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Desjardins acquires stake in EDF Alberta wind projects

Financial cooperative owns 37.5% stake in 247-megawatt Cypress 1 & 2

The Cypress I & 2 Wind Projects in Alberta. (Courtesy Business Wire)

Desjardins Group Pension Plan and its infrastructure investment fund Desjardins Global Asset Management (DGAM) have acquired a 37.5 per cent stake in two Alberta wind projects that was previously held by EDF Renewables North America Inc.

The wind energy assets are the Cypress 1 & 2 Wind Projects in Medicine Hat, Alta., and total 247 megawatts of capacity. The first project became operational in 2022 and the second project joined it in 2023. EDF Renewables North America, a San Diego, Calif.-headquartered renewables developer, builder and operator was responsible for both.

After the acquisition, EDF Renewables North America now owns a 37.5 per cent stake in Cypress 1 & 2 while the Blood Tribe First Nations located in Stand Off, Alta. owns the remaining 25 per cent stake.

The Cypress 1 project was selected to enter into the second round of a Renewable Electricity Support Agreement with the Alberta Electric System Operator.

Frederic Angers, vice president and CIO, private markets at DGAM, said in a release, “Desjardins is proud to invest alongside the Blood Tribe and EDF Renewables Canada Inc. in the Cypress wind projects.”

DGAM Global Private Infrastructure Fund II is the entity that joined the acquisition. It manages $77 billion in institutional assets over 10 projects.

Plans for the acquisition were announced in June 2019, with the previous expectation for Desjardins to own 40.5 per cent, EDF Renewables North America to hold 34.5 per cent and the Blood Tribe to keep an identical 25 per cent stake.

A Desjardins spokesperson told SustainableBiz in an email the company would not disclose the financial terms of the acquisition.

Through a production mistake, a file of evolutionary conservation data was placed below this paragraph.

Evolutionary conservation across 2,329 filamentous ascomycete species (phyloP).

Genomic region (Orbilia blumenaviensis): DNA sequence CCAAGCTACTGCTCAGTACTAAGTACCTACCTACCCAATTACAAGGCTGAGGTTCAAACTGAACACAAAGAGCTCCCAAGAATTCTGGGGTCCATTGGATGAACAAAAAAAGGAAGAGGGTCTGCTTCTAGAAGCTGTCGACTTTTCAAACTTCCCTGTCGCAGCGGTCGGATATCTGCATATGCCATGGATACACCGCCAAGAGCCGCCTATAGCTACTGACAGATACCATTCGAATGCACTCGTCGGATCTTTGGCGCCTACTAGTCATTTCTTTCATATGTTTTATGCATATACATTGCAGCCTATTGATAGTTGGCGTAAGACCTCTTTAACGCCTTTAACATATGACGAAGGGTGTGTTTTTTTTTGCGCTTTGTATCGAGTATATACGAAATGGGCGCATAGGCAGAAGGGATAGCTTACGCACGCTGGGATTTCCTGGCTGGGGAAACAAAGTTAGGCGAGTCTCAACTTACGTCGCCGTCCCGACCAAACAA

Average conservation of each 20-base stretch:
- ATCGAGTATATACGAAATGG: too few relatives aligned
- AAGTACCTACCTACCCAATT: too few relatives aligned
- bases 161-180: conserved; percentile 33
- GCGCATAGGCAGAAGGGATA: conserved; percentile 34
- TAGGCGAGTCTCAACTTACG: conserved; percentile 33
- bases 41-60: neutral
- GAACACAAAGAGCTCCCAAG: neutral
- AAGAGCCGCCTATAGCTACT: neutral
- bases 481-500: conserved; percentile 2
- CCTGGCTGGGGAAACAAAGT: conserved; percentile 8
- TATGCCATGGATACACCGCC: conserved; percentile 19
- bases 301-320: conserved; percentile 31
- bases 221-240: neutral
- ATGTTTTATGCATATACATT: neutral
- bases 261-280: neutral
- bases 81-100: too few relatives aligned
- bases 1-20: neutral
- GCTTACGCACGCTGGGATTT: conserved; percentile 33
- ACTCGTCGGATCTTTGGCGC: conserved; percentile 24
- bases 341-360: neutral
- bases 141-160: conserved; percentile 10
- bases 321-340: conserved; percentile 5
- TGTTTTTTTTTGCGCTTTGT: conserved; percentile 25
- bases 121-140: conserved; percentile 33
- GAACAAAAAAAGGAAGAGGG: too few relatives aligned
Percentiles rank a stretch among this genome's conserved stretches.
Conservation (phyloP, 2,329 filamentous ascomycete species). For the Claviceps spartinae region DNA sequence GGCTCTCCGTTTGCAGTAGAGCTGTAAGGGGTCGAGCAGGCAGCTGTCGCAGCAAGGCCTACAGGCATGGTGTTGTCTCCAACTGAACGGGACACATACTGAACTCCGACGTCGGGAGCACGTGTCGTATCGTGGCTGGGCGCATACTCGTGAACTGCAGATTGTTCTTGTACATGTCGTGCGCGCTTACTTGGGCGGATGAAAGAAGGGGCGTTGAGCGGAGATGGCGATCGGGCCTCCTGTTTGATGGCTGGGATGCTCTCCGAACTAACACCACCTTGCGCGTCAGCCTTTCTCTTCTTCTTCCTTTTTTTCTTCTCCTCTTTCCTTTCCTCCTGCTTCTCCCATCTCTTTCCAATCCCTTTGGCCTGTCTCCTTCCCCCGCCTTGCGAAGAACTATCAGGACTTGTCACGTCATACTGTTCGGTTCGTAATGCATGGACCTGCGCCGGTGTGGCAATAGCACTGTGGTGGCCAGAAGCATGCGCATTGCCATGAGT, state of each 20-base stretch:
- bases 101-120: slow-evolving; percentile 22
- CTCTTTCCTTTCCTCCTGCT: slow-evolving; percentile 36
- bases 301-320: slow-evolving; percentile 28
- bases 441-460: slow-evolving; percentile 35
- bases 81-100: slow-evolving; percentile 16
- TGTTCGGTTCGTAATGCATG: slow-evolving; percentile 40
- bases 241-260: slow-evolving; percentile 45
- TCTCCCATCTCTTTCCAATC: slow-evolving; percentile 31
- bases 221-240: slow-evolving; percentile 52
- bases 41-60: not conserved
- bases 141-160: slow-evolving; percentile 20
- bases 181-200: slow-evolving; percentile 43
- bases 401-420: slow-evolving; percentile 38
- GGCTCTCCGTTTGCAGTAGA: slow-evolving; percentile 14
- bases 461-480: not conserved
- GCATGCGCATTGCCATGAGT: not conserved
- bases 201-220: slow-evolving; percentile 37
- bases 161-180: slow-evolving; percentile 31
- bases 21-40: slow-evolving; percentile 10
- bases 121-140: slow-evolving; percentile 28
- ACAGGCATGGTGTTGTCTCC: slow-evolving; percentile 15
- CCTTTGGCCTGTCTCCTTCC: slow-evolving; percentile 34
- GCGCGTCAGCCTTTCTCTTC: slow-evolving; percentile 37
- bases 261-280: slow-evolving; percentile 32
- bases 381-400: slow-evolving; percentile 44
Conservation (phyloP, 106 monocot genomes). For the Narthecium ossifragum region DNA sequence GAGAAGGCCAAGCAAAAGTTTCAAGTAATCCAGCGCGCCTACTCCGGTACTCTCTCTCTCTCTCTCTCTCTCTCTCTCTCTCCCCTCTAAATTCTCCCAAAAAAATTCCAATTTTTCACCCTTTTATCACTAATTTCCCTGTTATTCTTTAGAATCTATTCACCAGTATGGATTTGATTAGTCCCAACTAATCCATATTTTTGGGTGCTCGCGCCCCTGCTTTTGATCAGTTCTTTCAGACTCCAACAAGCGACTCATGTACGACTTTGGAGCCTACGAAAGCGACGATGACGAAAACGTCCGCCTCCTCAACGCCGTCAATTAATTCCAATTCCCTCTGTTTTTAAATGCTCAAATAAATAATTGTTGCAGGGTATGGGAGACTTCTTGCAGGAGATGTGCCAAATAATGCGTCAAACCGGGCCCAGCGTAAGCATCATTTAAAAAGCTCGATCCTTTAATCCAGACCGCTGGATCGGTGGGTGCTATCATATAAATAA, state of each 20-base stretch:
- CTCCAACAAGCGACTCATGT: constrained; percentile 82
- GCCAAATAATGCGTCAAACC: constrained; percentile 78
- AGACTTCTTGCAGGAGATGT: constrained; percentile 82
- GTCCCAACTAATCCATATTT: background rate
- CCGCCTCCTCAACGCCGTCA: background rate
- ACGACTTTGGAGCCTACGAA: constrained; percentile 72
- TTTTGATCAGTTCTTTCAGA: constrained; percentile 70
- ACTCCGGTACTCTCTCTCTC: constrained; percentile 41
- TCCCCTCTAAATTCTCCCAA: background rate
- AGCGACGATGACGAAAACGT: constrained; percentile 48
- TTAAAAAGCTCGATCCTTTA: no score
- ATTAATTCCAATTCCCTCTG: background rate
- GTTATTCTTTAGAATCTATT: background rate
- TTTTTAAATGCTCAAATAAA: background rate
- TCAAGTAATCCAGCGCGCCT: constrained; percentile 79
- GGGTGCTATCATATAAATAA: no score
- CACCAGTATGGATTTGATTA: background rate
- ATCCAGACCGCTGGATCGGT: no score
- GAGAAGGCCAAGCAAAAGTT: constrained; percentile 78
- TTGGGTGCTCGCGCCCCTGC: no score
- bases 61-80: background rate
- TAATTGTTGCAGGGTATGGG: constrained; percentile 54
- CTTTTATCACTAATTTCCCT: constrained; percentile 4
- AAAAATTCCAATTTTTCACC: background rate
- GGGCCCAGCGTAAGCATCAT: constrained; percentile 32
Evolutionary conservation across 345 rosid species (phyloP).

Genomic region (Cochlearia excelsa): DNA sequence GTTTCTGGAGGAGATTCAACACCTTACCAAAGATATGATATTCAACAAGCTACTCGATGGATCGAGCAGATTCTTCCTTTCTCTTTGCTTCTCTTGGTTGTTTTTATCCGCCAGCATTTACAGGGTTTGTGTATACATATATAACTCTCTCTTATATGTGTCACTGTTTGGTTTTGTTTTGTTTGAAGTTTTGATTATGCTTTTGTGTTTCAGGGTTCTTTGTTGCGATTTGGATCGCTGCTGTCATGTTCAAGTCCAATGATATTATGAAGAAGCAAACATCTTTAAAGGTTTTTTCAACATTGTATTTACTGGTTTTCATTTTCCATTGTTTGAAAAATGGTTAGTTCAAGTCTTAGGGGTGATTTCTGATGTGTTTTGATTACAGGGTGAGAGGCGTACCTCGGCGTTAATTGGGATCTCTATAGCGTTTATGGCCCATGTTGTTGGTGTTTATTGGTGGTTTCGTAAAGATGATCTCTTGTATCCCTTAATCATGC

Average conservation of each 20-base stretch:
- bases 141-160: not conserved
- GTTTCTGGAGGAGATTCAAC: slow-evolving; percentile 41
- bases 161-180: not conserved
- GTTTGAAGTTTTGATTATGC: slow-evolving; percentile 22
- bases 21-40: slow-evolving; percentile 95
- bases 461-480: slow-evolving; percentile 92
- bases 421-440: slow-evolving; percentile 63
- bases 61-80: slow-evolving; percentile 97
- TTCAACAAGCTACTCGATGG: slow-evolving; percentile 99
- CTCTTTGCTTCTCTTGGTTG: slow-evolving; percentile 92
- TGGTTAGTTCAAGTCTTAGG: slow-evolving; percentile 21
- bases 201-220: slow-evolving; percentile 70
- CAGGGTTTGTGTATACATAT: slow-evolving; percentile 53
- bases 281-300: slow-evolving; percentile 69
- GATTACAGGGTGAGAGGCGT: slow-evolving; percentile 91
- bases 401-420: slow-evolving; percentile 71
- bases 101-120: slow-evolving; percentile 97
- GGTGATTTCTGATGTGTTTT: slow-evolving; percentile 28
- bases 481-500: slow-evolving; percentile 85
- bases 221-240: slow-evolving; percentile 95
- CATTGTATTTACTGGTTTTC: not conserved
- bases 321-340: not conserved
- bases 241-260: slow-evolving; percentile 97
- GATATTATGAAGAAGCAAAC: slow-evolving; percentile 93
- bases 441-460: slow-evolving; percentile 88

About Desjardins and EDF

Desjardins is a Levis, Que.-headquartered financial services cooperative that launched the DGAM infrastructure fund for “long-term equity investments in infrastructure assets worldwide that have the ability to generate stable and predictable revenues.”

Its pension plan managed $15.2 billion in assets as of the end of 2022.

Desjardins has set out to invest at least $2 billion in renewable energy infrastructure by 2025 and reach net-zero by 2040 across its operations, supply chain and lending and investments.

Angers called the acquisition a “a great long-term investment in the renewable sector for our clients and another demonstration of DGAM’s commitment towards responsible investing.” Angers said the Cypress I & II project is the fourth large-scale project in partnership with EDF Renewables in Canada.

The Desjardins spokesperson said the two companies previously collaborated on three large-scale wind projects in Quebec.

EDF Renewables North America developed 16 gigawatts of renewable energy and battery projects, owns 6.3 gigawatts of projects and has a 44-gigawatt project pipeline. Its projects are in Canada, the U.S. and Mexico.

Some of its projects include the 350-megawatt Riviere-du-Moulin Wind Project in Quebec, one of the largest in Canada, and the Palen Solar Project in California consisting of a 620-megawatt solar farm and 50 megawatts of energy storage.

The company is no stranger to Canadian companies acquiring stakes in its projects. Boralex Inc. acquired a 50 per cent stake in five of EDF Renewables North America’s U.S. wind farms for $339.7 million in December 2022.

“EDF Renewables Canada is pleased to partner with an experienced infrastructure investor and expand its long-standing partnership with Desjardins,” EDF Renewables North America’s senior manager of portfolio strategy Andres Estrada said in the release.

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